The most famous architectural works by starchitect Moshe Safdie

Undoubtedly, he is among the architects who have most influenced international modern architecture, certainly deserving of being labelled as “starchitect”, although this definition would probably not please him. Moshe Safdie has been among the great personalities in world architecture since 1967 and, in all these decades, he has always strived to propose, from project to project, original architectural works, which are never predictable, never purposeless, never similar to other architectural works built elsewhere: each of Safdie’s works is conceived exclusively for that specific location and to give value to that specific community. In this article we will look at who Moshe Safdie is, and then discover some of his most famous works.

Moshe Safdie’s career as an architect

Born in Israel in 1938, Moshe Safdie moves with his family to Canada in 1953. He does not grow up with a passion for architecture, on the contrary: in Haifa he is mainly interested in chemistry and mathematics and dreams of studying agriculture. It is only once he arrives in Canada that, following the results of a career aptitude test, he considers becoming an architect. He thus enrols at McGill University and soon begins to develop an aversion to the precepts of social housing, which are inextricably linked to a low quality of life. After graduating in 1961, he is hired by Louis Khan’s firm in Philadelphia, only to set up on his own business three years later. Back in Montreal, he retrieves the project he drew up for his thesis in order to propose a single architectural complex organised on several levels capable of providing residential, institutional and commercial spaces. The highlight of such complex is the careful design of the façades, guaranteeing all residents a view onto the external surroundings, and ensuring natural lighting. His project is approved in view of Expo 67 to become the famous Habitat 67.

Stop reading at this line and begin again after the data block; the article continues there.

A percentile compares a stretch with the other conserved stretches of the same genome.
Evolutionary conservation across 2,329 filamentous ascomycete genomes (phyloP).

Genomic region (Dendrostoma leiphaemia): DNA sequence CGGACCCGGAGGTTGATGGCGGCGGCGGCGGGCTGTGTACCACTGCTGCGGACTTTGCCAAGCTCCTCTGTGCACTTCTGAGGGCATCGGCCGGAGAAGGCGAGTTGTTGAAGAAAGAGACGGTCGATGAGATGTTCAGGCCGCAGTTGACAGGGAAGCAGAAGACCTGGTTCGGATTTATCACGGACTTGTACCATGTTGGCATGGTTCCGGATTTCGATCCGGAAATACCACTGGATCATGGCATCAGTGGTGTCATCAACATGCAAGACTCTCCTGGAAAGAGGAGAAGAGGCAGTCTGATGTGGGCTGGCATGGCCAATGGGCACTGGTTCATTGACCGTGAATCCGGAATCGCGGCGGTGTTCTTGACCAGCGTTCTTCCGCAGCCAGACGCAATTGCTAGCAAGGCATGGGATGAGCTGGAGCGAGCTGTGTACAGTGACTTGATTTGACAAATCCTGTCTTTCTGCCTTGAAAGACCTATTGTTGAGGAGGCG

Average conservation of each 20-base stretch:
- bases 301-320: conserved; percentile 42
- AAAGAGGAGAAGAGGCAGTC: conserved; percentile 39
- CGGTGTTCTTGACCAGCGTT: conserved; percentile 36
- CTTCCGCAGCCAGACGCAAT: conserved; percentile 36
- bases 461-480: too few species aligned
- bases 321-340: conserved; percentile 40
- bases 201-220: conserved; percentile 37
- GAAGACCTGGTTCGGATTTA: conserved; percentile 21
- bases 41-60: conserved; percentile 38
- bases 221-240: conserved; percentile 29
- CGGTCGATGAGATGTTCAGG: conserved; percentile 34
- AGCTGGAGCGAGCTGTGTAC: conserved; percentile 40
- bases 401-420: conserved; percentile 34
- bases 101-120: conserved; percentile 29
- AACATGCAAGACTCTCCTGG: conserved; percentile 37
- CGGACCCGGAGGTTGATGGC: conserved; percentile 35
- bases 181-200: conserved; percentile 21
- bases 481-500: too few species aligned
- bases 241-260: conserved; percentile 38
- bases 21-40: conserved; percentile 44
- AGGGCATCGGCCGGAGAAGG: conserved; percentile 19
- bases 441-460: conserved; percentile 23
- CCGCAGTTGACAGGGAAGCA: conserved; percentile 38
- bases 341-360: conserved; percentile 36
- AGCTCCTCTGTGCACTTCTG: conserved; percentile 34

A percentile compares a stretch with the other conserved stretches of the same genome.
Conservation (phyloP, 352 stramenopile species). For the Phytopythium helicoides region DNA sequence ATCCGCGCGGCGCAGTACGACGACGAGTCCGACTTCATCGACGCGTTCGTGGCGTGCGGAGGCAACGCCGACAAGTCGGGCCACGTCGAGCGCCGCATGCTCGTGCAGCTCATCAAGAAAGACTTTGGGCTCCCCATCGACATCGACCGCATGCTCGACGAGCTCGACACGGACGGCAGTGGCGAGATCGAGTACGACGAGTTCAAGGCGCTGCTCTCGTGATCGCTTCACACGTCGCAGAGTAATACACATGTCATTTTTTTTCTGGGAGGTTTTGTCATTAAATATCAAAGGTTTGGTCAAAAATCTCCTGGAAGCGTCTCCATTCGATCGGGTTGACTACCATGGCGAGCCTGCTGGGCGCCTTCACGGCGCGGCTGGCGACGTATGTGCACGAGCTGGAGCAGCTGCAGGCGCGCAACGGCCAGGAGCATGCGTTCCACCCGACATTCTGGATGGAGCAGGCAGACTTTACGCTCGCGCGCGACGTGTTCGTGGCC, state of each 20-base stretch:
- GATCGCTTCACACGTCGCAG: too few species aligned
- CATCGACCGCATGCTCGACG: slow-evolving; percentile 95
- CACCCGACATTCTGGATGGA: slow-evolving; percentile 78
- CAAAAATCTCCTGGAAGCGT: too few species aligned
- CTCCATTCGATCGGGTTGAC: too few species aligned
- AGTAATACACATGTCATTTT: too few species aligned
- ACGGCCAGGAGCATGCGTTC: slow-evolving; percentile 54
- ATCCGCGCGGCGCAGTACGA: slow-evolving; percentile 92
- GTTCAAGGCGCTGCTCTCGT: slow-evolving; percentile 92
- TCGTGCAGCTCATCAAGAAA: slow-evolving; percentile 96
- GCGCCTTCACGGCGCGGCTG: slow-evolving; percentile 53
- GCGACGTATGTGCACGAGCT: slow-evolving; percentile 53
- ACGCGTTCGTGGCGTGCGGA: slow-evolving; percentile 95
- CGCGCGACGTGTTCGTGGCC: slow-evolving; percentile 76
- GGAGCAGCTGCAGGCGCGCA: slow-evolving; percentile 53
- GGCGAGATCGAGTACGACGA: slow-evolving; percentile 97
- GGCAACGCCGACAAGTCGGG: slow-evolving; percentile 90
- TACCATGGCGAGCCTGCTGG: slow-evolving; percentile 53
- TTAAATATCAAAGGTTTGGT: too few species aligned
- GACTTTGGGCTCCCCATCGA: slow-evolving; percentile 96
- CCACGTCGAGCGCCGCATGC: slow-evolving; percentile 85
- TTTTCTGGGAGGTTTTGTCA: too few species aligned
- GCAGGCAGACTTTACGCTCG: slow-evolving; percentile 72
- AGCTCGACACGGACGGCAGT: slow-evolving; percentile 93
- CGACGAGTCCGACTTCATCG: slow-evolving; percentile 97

Moshe Safdie’s whole way of thinking is already evident in that building: in the many projects that followed, his main objective remained that of creating spaces capable of including people, of improving their lives, reinventing condominium buildings and more.

Moshe Safdie’s greatest architectural works

So here follows a curated selection of the most famous architectural works by Moshe Safdie, obviously starting from the afore-mentioned Habitat 67.

Habitat 67, Montreal

Built for the Montreal World Exposition, Habitat 67 immediately turned Moshe Safdie into an international reference point. The vast prefabricated complex took the form of a “cluster” of cubes, 354 in all, accommodating 160 flats (each with its own small garden) arranged in three pyramids along the banks of the Saint Laurent River. At the time of its inauguration, due to the global reach of the Expo, Habitat 67 was commented on all over the world, splitting the public’s opinion in half: people either loved it or hated it. With its open spaces, its terraced gardens, this building offered a new way of viewing construction in densely populated city.